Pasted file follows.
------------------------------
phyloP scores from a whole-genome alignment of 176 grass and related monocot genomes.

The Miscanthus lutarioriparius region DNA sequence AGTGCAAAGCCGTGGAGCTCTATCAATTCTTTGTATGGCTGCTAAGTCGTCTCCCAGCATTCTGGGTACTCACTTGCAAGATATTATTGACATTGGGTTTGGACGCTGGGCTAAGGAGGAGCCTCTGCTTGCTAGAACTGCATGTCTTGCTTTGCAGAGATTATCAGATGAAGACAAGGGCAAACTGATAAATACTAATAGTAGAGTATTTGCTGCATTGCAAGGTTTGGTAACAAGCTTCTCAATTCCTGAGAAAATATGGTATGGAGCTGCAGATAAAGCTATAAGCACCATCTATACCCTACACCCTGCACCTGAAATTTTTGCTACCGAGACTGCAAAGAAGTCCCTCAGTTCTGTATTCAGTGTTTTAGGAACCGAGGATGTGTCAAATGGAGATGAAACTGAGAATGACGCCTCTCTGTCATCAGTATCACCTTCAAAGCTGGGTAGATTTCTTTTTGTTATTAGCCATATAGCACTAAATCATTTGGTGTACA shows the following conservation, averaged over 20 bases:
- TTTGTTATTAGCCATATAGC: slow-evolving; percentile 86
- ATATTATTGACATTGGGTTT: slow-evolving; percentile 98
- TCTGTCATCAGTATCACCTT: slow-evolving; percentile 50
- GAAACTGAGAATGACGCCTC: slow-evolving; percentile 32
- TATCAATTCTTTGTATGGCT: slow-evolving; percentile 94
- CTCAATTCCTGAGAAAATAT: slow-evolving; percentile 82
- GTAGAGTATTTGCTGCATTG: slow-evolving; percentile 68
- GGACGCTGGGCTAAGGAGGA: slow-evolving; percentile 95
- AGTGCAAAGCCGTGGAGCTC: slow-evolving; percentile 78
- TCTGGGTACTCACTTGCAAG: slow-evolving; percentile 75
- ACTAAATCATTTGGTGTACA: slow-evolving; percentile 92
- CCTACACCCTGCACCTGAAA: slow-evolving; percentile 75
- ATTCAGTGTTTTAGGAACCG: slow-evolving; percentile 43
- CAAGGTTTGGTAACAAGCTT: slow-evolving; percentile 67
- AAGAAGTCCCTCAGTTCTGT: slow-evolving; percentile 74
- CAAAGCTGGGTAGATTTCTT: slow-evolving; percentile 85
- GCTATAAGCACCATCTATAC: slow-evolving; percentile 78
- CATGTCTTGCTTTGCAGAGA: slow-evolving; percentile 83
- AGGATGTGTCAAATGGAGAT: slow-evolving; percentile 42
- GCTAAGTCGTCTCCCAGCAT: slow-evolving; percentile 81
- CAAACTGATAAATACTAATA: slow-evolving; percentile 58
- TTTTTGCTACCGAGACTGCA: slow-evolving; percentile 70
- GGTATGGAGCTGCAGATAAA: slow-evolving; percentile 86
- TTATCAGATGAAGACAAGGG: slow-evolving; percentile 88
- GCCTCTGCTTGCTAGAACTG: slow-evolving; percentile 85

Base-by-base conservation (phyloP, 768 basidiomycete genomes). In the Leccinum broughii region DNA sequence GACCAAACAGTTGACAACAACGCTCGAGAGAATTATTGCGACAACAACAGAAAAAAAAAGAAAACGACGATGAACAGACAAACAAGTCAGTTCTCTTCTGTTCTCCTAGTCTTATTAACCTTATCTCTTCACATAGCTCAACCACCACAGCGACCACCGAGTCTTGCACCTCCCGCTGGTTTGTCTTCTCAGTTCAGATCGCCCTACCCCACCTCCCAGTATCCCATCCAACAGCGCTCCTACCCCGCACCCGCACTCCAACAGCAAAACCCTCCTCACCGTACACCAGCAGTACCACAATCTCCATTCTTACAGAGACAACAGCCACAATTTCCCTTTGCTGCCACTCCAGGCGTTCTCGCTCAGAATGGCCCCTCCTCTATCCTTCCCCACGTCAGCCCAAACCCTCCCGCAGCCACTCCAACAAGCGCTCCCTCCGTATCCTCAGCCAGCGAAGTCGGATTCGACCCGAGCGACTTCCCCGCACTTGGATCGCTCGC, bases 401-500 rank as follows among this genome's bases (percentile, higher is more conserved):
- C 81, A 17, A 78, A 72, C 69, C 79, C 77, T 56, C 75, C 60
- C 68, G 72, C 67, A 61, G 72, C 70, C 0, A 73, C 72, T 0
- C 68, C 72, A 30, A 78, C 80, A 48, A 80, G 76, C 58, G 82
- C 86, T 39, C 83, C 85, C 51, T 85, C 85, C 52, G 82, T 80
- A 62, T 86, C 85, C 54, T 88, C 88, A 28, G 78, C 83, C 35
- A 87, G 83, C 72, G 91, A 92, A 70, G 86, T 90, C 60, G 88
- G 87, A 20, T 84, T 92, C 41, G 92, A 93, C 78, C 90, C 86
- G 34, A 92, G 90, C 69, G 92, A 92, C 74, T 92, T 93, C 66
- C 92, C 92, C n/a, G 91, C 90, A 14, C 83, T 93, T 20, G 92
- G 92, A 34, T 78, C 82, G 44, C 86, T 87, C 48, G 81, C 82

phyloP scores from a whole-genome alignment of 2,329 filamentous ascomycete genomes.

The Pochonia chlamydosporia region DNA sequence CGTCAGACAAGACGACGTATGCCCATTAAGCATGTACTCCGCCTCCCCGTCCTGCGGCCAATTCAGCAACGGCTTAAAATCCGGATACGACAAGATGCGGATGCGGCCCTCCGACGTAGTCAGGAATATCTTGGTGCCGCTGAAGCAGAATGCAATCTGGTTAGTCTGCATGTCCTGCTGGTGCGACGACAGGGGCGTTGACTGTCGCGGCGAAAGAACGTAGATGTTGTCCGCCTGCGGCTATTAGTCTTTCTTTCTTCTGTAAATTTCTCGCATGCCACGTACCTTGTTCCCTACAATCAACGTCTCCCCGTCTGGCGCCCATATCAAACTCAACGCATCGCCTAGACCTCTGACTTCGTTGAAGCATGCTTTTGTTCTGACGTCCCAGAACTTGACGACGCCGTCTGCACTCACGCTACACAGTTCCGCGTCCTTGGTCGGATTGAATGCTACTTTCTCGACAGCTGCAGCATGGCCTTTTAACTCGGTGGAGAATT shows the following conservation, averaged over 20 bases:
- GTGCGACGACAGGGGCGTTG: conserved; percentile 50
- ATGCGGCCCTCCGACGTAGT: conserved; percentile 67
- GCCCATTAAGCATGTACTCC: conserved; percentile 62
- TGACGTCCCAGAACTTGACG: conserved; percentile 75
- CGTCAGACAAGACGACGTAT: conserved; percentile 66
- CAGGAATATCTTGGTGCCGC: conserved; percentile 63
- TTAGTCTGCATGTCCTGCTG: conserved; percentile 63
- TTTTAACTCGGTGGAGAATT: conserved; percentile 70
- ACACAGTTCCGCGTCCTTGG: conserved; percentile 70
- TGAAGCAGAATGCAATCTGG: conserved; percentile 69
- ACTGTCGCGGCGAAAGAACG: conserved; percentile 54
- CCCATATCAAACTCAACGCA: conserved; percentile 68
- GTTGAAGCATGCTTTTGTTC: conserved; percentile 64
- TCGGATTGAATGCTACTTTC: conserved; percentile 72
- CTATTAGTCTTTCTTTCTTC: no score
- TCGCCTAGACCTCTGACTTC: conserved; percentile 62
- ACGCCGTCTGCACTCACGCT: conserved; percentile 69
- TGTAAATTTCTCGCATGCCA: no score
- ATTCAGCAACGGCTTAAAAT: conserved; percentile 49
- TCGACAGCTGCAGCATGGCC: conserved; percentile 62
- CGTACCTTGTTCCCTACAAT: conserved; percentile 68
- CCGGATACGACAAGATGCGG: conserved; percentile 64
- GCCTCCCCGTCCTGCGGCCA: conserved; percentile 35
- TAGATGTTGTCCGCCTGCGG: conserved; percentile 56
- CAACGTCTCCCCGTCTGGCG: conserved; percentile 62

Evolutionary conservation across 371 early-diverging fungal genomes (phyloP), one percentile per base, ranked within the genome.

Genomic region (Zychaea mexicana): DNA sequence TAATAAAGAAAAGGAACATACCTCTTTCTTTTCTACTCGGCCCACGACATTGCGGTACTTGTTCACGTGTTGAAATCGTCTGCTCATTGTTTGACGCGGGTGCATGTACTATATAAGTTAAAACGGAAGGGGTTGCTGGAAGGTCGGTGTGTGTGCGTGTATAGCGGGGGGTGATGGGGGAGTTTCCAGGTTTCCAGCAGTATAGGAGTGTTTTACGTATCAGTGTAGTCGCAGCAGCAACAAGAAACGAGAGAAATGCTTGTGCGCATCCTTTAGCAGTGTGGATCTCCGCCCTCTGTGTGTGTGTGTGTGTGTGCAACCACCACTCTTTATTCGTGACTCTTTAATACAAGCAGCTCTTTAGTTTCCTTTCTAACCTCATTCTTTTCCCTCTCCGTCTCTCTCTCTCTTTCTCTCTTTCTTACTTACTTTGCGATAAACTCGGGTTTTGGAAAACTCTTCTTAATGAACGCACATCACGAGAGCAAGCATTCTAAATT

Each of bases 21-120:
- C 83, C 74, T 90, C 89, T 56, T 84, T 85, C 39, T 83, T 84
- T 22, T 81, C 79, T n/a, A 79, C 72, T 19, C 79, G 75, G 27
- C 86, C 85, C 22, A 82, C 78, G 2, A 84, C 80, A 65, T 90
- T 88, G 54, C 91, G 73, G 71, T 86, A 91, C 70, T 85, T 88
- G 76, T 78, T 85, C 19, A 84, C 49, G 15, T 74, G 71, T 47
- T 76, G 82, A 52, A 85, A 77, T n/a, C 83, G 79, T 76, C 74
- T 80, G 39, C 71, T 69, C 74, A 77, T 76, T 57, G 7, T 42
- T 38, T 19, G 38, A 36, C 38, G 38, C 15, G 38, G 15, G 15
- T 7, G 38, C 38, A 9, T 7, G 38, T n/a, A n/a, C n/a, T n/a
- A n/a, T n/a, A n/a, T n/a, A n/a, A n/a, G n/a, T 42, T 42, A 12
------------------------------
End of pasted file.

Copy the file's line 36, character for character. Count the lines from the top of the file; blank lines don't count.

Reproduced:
- G 34, A 92, G 90, C 69, G 92, A 92, C 74, T 92, T 93, C 66